E-Commerce Retailers Are Getting Physical

Tuesday, October 10, 2017

E-Commerce Retailers Are Getting Physical

For an ecommerce retailer, the idea of setting up a physical storefront may seem counterintuitive. After all, isn't the whole premise of online shopping that it is more convenient and less time consuming than having to go to a physical store?


E-commerce companies, however, are not trying to go back in time and replace their online business models with physical storefronts, but supplement them,

Related articles

Customers Get To Try Out Products

For any business, customers come first, because without customers, it will go out of business. Shopping online attracts customers to online retailers in many ways. Instead of having to frustrate themselves calling various stores within a 5-mile radius of their ZIP code that sells a certain product, they can just find it online with a few clicks.

Still, there are other aspects of customer experience that are difficult to provide within a virtual marketplace. For example, how does a customer know if a certain tangible product is right for them. Sure, e-commerce sites may have reviews for products, but every person is different. Other people's opinions of a product do not necessarily reflect what an individual shopper's of it would be. This uncertainty might make customers hesitate from buying products, which isn't good for business.

Many ecommerce companies have realized that setting up storefronts is a good solution to this problem, Doing so allows customers to try the products the platform is selling online firsthand. Bonobos, a clothing retailer, allows its customers to try its clothing at its storefront locations, just like they would at a traditional clothing/ department store. However, because shoppers have their selections delivered online instead of carrying them out of the store, Bonobos stores do not have to worry about having mountains of shirts backed up in stock the way that traditional clothing/ department stores do and can devote all of their retail space and personnel to the customer experience.

Amazon has often been cited as replacing many old fashioned book store chains, but has opened up many brick and mortar book stores itself. Though these book stores do indeed sell books, visitors get a chance to try many trademark Amazon products as well, such as the Kindle. Customers get an opportunity to interact and experiment with the Kindle in ways that they would not virtually, and also have an opportunity to ask questions from on-site experts.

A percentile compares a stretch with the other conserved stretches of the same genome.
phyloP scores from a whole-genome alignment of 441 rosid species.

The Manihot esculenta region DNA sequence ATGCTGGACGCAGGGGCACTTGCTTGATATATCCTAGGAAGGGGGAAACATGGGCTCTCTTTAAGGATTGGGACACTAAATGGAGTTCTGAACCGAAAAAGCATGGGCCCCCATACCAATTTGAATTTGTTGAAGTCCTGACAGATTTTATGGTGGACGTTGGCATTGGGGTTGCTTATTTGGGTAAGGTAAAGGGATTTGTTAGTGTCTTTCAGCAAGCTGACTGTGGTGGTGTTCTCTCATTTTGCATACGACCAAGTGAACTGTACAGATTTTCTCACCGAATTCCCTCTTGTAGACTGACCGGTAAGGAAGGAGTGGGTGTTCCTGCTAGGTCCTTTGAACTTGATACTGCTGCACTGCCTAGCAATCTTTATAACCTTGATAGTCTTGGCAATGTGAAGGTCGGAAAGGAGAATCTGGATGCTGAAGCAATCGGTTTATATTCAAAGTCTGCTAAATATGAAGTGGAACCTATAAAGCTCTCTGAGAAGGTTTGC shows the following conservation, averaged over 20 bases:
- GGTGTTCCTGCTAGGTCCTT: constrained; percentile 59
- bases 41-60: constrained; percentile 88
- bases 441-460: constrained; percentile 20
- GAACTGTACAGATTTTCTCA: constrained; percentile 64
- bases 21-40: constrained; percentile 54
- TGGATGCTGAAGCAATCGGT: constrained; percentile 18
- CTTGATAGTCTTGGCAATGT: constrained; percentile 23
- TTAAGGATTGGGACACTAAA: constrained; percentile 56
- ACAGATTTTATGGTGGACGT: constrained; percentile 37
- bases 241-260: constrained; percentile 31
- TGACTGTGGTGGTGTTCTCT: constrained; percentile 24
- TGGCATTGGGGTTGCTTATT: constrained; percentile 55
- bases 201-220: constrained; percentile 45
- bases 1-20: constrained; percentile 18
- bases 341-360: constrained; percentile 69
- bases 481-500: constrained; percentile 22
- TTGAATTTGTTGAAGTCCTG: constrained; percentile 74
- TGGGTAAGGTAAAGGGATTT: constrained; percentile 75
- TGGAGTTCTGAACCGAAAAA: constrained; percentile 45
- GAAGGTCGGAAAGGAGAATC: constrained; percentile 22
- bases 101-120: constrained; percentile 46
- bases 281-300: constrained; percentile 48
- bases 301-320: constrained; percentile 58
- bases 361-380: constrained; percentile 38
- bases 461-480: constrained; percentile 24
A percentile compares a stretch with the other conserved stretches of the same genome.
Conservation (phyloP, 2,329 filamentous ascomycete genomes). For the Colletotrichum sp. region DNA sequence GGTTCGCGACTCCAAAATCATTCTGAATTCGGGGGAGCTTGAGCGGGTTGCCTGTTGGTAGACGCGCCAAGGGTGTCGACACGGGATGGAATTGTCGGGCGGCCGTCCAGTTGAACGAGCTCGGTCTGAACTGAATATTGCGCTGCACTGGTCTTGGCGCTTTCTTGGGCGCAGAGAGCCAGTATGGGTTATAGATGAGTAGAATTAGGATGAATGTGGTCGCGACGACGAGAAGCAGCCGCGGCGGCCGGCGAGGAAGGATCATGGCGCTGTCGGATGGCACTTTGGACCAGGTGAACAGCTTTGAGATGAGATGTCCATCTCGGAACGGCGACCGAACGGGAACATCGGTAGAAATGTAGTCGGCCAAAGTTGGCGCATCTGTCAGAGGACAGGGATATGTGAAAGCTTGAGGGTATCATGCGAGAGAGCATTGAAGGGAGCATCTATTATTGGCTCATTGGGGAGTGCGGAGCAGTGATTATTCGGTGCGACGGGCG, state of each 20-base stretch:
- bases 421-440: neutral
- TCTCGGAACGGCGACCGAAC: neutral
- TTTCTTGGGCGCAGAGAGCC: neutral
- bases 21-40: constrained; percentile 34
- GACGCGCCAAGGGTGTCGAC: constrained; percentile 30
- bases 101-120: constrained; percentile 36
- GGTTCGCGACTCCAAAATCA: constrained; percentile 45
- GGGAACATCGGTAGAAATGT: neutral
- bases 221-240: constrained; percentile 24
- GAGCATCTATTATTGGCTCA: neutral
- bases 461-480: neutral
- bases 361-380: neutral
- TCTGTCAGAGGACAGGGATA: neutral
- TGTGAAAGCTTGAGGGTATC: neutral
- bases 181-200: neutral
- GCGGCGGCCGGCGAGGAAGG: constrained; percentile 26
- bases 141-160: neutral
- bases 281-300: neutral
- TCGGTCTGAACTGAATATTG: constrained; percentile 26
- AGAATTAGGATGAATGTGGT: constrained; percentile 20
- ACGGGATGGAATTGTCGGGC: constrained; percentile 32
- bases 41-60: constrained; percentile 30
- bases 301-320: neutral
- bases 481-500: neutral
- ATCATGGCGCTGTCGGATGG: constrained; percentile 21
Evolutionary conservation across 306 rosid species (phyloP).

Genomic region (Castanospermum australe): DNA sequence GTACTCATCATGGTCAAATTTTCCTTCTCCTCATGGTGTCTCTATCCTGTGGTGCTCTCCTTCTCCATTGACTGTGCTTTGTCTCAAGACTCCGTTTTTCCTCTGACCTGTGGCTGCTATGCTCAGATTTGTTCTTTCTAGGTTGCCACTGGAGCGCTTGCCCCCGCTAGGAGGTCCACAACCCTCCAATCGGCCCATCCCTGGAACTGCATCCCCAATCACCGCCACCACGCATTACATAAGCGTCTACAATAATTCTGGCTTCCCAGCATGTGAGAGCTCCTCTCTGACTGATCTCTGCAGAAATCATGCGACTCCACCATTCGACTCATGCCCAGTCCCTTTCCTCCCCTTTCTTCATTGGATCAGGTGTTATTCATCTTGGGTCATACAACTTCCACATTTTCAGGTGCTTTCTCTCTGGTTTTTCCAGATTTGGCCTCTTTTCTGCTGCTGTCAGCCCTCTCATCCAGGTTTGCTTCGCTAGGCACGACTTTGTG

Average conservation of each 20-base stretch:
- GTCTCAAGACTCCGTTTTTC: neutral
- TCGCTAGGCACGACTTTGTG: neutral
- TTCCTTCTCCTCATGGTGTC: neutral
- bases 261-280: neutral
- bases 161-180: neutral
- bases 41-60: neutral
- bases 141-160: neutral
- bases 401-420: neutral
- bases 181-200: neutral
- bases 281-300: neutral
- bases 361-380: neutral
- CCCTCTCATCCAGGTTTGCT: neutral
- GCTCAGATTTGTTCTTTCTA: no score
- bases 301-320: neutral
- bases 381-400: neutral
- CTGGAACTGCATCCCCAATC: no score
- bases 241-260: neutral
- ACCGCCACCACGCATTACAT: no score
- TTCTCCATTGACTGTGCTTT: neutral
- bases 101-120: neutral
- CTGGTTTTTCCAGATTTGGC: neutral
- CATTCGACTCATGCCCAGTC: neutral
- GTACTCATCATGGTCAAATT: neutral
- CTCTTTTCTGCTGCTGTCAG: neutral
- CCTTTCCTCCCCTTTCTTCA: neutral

Amazon bricks and mortar shop

See Customer Reaction Firsthand

Brick and Mortar storefronts not only allow potential customers to test the products that these online retailers are selling, but also allow the retailers to test and gather customer feedback for these products. Professionals observe the physical reactions to these products, such as facial expressions and verbal comments, which adds to the Feedback that is already gathered online in the form of customer reviews and shopping cart conversion rates.

Weighing Costs of Opening A Physical Location for Your ECommerce Business

As you can see, opening up physical locations has been beneficial to many e-commerce businesses, and may be so for your ecommerce business. However, in your consideration you should be aware that such an integration requires many resources pooled into it on multiple fronts. Obviously, brick and mortar storefronts require brick and mortar locations (preferable in commercial high traffic areas). To provide optimal customer experience, adequate personnel need to be added, with a more people focused skillset than those sitting behind the desk designing the software of your ecommerce business. Yet, in order to reap the previously mentioned research benefits of having a physical storefronts, associates with more of an industrial psychology background than typical entry level retail associates need to be hired. For the store as a whole, including all employees and customers that may walk through its doors, insurance needs to be acquired. Inexpensive Business insurance quotes will vary based on the specifications of your business. Get yourself informed on how to best insure your business.

Getting physical is a great way to expand your ecommerce business. However, no two businesses are exactly the same. Is getting physical the right move for you?

By  Mark PalmerEmbed

Author Bio - Mark Palmer is a small business expert and has a passion for helping entrepreneurs make the most out of their company. As a freelance writer, Mark hopes to influence others so they can have a positive business experience.


Post a Comment